The Finalmouse Air58 is a great mouse, its a pure performance mouse with no bells or RGB whistles.
The combination of a great large/medium shape, great buttons, the best cable out of the box and the 58 gram weight makes this mouse a dream to use.
Availability and pricing is its major downside, and makes this an expensive mouse to get due to its limited availability.
If you can find it for a reasonable price I would recommend picking it up.
If you cant find it, I’d recommend taking a look at the Logitech G Pro Wireless (read review) at 80 grams , the Razer Viper Ultimate has probably the closest size/shape or the Glorious Model O, you can drill holes into your current mouse (not actually recommended) or you can check out our best gaming mouse post to look at a bunch of alternatives.
- It’s a feather weight, 58 grams!
- Best in class super soft and light cable
- Great shape
- Solid construction
- Good buttons
- Flawless PMW 3360 sensor
- Generous 3 year warranty
- Hard to find and expensive on secondary market, take a look at our alternatives
- Only 500 Hz polling rate
- QC issues on previous Finalmouse products
- Branded design and superfluous Japanese influences
- Length: 12.8cm
- Width: 6.0cm
- Height: 4.0cm
- Shape: Ambidextrous
- Weight: 58 grams
- Cable: 1.9 metres, soft braid
- Sensor: Pixart PMW3360
- Buttons: Omron
- Polling Rates: 500 Hz
- DPI: 400/800/1600/3200
- Buttons: 5 + DPI switcher
- Software: None
- Connectivity: Wired
Build & Shape
Let’s get the most obvious thing out of the way first, this mouse is ridiculously light at 58 grams.
Are there diminishing returns at this light weight?
After a few dozen hours of playing Overwatch with the Air58, I can say that the light weight is noticeable and in my opinion, I played better with the Air58.
Initially, the light weight combined with the slick feet actually threw me off and I was overshooting my targets on flicks coming from the Logitech G Pro Wireless, but after acclimatizing I felt my aim was better with the Air58.
There aren’t official dimensions released for some reason, so I’ve done my own measurements.
Finalmouse Air58 dimensions and measurements:
- Length: 128mm
- Width: 60mm
- Height: 40mm
This is a medium to large mouse, it’s shorter in height than the Logitech G703 but a little longer. It’s roughly the same length as the Steelseries Rival 600 while slightly shorter in height than the 600.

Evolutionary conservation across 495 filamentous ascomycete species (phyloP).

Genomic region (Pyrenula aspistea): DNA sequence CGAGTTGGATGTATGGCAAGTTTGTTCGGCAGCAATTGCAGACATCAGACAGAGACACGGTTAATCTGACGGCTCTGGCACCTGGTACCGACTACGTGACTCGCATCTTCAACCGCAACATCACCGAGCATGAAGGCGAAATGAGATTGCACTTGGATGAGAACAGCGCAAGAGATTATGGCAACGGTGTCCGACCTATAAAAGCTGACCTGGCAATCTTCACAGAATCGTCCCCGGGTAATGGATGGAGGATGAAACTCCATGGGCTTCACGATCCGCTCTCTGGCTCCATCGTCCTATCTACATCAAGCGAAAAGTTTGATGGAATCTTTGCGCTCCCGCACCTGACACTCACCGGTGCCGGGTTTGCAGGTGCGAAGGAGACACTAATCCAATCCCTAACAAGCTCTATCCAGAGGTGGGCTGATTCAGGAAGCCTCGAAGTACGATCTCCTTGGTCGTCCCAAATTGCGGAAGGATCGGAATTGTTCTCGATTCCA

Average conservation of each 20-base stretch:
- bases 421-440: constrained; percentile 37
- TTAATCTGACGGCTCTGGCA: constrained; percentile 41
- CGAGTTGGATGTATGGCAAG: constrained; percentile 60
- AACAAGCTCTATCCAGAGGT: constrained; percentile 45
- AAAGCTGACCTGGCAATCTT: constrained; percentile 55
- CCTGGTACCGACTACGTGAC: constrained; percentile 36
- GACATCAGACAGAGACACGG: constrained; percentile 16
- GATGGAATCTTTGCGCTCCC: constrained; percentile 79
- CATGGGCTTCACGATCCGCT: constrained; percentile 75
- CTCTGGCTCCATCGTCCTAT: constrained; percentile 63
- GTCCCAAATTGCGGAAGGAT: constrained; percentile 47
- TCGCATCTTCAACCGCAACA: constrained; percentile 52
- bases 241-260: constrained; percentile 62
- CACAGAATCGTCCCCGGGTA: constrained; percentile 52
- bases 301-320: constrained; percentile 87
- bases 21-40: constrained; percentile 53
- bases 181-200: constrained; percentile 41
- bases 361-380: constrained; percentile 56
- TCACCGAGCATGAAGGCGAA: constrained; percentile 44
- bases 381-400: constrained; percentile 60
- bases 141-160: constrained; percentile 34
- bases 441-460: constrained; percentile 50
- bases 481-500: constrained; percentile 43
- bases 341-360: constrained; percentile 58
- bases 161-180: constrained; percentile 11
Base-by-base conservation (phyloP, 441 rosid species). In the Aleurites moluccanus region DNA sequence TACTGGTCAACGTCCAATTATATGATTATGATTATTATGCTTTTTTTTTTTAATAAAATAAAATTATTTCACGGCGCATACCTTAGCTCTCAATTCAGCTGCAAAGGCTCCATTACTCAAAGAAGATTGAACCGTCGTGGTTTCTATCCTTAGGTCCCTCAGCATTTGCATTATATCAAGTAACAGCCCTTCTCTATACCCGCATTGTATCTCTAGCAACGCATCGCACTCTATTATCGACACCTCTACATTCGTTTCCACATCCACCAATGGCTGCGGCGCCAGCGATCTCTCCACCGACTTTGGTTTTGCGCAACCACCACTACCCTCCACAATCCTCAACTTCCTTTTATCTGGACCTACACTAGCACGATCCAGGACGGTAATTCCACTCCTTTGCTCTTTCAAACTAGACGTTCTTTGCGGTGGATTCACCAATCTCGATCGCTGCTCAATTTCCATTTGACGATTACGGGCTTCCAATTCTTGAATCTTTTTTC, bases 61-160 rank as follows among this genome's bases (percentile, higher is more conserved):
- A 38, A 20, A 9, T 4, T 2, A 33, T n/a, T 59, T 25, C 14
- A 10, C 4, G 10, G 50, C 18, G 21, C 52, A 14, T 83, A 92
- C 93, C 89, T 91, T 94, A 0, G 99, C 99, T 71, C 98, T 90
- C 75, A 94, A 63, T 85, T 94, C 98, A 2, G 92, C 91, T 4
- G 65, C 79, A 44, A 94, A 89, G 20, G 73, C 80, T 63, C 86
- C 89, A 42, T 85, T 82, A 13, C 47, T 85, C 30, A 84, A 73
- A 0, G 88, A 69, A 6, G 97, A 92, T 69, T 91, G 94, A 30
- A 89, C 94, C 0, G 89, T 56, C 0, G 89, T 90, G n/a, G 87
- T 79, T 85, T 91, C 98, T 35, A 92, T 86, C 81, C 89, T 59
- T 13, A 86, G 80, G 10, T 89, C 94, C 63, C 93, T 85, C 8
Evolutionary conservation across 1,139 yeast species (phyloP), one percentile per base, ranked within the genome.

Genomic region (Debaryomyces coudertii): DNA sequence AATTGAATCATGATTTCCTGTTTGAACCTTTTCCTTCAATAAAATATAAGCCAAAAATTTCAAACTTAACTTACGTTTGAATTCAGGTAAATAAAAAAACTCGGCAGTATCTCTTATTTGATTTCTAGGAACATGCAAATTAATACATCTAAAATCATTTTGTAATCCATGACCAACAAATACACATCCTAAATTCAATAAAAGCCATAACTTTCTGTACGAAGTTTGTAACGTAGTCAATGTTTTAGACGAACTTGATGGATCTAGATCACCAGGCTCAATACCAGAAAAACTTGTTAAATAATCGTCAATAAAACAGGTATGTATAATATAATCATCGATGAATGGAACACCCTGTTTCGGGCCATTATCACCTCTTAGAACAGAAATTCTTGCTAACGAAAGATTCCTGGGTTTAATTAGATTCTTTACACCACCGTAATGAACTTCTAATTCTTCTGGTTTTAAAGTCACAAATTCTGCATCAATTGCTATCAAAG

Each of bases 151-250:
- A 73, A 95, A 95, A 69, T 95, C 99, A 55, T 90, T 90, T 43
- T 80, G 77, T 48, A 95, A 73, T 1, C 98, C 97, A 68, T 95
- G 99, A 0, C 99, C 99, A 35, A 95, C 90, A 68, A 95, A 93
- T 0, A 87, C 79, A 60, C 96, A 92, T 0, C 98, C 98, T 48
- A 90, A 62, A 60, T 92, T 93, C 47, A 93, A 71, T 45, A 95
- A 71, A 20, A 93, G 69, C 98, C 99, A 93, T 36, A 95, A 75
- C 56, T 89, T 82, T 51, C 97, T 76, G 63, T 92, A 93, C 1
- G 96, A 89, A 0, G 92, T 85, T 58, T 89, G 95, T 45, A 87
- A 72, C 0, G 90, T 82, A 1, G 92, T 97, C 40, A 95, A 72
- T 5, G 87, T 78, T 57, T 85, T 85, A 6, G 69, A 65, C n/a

If you find the G Pro Wireless slightly too small or the G703/Rival 600 a little too big, then this is going to be in your sweet spot size wise.
The shape is a safe ambidextrous shape, with side buttons for right handers only. The shape is good for all grips and particularly excels at palm because of its shape and fingertip because of its super light weight.
The holes are obviously its signature that enable the Air58 to be as light as it is, a side benefit of the holes is that my hands didn’t sweat one bit in high intensity gameplay.
Despite having all the holes, the structure of the mouse is solid, no flex when squeezed and no rattles when shaken. I did have a little creak on the left side of the mouse when first using, but it seems to have settled in and I can’t reproduce the creak.
The holes were a little uncomfortable at the start on my ring finger as I was used to using the mouse with a tight grip. I was quickly able to adjust and now hold the mouse very comfortable with very little fatigue over long gaming sessions.
The top coloured (comes in Cherry Blossom Red and Blue) surface of the mouse is made of a plastic that has a hint of soft touch. The grips on the sides are made of a more traditional hard black plastic, I didn’t find any issue with gripping and picking up the mouse since the mouse was so light.
The cord of this mouse is by far the best out of box cord found on any mouse. It’s ridiculously flexible and made out of a light braid, this mouse does not need a bungee of any sort, the cable is a little fluffy so it might not fit into a bungee even if you wanted it to. The combination of the amazing cord and the super light weight did make this mouse kind of feel wireless.